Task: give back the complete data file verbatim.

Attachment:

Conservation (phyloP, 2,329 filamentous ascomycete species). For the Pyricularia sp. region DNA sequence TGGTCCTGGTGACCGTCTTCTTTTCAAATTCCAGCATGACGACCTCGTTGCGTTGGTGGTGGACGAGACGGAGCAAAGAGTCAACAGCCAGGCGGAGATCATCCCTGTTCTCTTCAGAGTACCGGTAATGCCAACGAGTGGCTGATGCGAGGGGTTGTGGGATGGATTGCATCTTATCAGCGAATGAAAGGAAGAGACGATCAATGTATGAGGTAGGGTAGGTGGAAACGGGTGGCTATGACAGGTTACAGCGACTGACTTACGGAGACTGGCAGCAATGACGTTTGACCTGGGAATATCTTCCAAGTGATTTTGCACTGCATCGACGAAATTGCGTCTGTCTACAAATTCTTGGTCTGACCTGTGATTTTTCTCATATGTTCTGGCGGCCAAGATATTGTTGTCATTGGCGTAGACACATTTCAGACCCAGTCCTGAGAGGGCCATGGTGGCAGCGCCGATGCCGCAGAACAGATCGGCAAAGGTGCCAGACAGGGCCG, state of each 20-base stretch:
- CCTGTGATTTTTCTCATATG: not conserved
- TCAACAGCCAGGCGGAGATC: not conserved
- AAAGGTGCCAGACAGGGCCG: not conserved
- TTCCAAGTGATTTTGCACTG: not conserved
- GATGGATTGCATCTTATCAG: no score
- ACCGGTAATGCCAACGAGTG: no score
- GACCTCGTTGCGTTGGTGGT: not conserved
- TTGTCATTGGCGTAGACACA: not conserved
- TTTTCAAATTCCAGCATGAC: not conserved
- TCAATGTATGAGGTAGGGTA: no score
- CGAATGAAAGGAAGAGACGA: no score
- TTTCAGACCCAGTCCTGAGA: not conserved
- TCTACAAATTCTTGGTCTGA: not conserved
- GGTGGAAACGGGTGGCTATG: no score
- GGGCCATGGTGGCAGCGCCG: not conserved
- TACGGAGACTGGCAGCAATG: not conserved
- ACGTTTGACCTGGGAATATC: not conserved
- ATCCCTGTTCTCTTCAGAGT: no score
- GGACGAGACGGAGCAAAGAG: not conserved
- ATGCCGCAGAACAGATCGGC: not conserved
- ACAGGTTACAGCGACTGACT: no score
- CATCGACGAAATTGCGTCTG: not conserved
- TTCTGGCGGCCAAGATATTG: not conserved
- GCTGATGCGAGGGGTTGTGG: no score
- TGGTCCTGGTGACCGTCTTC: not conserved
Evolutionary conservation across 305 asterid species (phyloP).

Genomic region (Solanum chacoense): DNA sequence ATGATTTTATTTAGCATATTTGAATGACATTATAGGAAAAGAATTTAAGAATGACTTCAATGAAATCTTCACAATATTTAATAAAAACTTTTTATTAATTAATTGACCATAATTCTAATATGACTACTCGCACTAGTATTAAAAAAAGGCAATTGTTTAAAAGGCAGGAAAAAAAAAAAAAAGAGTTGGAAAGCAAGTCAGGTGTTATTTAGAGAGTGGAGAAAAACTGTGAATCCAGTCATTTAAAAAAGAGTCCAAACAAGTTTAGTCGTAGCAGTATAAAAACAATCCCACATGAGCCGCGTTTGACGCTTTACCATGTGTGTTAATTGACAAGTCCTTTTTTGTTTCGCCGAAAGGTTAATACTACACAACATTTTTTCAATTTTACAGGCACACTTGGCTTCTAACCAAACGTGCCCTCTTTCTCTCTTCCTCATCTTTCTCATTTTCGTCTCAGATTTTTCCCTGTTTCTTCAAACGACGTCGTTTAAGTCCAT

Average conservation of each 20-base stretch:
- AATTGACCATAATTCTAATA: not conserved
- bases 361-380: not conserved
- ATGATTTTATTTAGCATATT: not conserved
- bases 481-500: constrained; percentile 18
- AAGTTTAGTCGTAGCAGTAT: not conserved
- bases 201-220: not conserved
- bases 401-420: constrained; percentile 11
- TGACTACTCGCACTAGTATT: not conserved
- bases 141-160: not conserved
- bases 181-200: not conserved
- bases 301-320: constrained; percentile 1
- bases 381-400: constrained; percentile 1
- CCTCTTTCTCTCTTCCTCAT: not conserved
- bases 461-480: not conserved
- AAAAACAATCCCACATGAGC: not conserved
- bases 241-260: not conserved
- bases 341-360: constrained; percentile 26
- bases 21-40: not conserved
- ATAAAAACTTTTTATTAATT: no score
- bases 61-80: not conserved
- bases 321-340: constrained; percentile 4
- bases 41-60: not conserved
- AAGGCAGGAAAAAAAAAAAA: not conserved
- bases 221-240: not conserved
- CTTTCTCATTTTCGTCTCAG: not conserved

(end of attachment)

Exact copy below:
Conservation (phyloP, 2,329 filamentous ascomycete species). For the Pyricularia sp. region DNA sequence TGGTCCTGGTGACCGTCTTCTTTTCAAATTCCAGCATGACGACCTCGTTGCGTTGGTGGTGGACGAGACGGAGCAAAGAGTCAACAGCCAGGCGGAGATCATCCCTGTTCTCTTCAGAGTACCGGTAATGCCAACGAGTGGCTGATGCGAGGGGTTGTGGGATGGATTGCATCTTATCAGCGAATGAAAGGAAGAGACGATCAATGTATGAGGTAGGGTAGGTGGAAACGGGTGGCTATGACAGGTTACAGCGACTGACTTACGGAGACTGGCAGCAATGACGTTTGACCTGGGAATATCTTCCAAGTGATTTTGCACTGCATCGACGAAATTGCGTCTGTCTACAAATTCTTGGTCTGACCTGTGATTTTTCTCATATGTTCTGGCGGCCAAGATATTGTTGTCATTGGCGTAGACACATTTCAGACCCAGTCCTGAGAGGGCCATGGTGGCAGCGCCGATGCCGCAGAACAGATCGGCAAAGGTGCCAGACAGGGCCG, state of each 20-base stretch:
- CCTGTGATTTTTCTCATATG: not conserved
- TCAACAGCCAGGCGGAGATC: not conserved
- AAAGGTGCCAGACAGGGCCG: not conserved
- TTCCAAGTGATTTTGCACTG: not conserved
- GATGGATTGCATCTTATCAG: no score
- ACCGGTAATGCCAACGAGTG: no score
- GACCTCGTTGCGTTGGTGGT: not conserved
- TTGTCATTGGCGTAGACACA: not conserved
- TTTTCAAATTCCAGCATGAC: not conserved
- TCAATGTATGAGGTAGGGTA: no score
- CGAATGAAAGGAAGAGACGA: no score
- TTTCAGACCCAGTCCTGAGA: not conserved
- TCTACAAATTCTTGGTCTGA: not conserved
- GGTGGAAACGGGTGGCTATG: no score
- GGGCCATGGTGGCAGCGCCG: not conserved
- TACGGAGACTGGCAGCAATG: not conserved
- ACGTTTGACCTGGGAATATC: not conserved
- ATCCCTGTTCTCTTCAGAGT: no score
- GGACGAGACGGAGCAAAGAG: not conserved
- ATGCCGCAGAACAGATCGGC: not conserved
- ACAGGTTACAGCGACTGACT: no score
- CATCGACGAAATTGCGTCTG: not conserved
- TTCTGGCGGCCAAGATATTG: not conserved
- GCTGATGCGAGGGGTTGTGG: no score
- TGGTCCTGGTGACCGTCTTC: not conserved
Evolutionary conservation across 305 asterid species (phyloP).

Genomic region (Solanum chacoense): DNA sequence ATGATTTTATTTAGCATATTTGAATGACATTATAGGAAAAGAATTTAAGAATGACTTCAATGAAATCTTCACAATATTTAATAAAAACTTTTTATTAATTAATTGACCATAATTCTAATATGACTACTCGCACTAGTATTAAAAAAAGGCAATTGTTTAAAAGGCAGGAAAAAAAAAAAAAAGAGTTGGAAAGCAAGTCAGGTGTTATTTAGAGAGTGGAGAAAAACTGTGAATCCAGTCATTTAAAAAAGAGTCCAAACAAGTTTAGTCGTAGCAGTATAAAAACAATCCCACATGAGCCGCGTTTGACGCTTTACCATGTGTGTTAATTGACAAGTCCTTTTTTGTTTCGCCGAAAGGTTAATACTACACAACATTTTTTCAATTTTACAGGCACACTTGGCTTCTAACCAAACGTGCCCTCTTTCTCTCTTCCTCATCTTTCTCATTTTCGTCTCAGATTTTTCCCTGTTTCTTCAAACGACGTCGTTTAAGTCCAT

Average conservation of each 20-base stretch:
- AATTGACCATAATTCTAATA: not conserved
- bases 361-380: not conserved
- ATGATTTTATTTAGCATATT: not conserved
- bases 481-500: constrained; percentile 18
- AAGTTTAGTCGTAGCAGTAT: not conserved
- bases 201-220: not conserved
- bases 401-420: constrained; percentile 11
- TGACTACTCGCACTAGTATT: not conserved
- bases 141-160: not conserved
- bases 181-200: not conserved
- bases 301-320: constrained; percentile 1
- bases 381-400: constrained; percentile 1
- CCTCTTTCTCTCTTCCTCAT: not conserved
- bases 461-480: not conserved
- AAAAACAATCCCACATGAGC: not conserved
- bases 241-260: not conserved
- bases 341-360: constrained; percentile 26
- bases 21-40: not conserved
- ATAAAAACTTTTTATTAATT: no score
- bases 61-80: not conserved
- bases 321-340: constrained; percentile 4
- bases 41-60: not conserved
- AAGGCAGGAAAAAAAAAAAA: not conserved
- bases 221-240: not conserved
- CTTTCTCATTTTCGTCTCAG: not conserved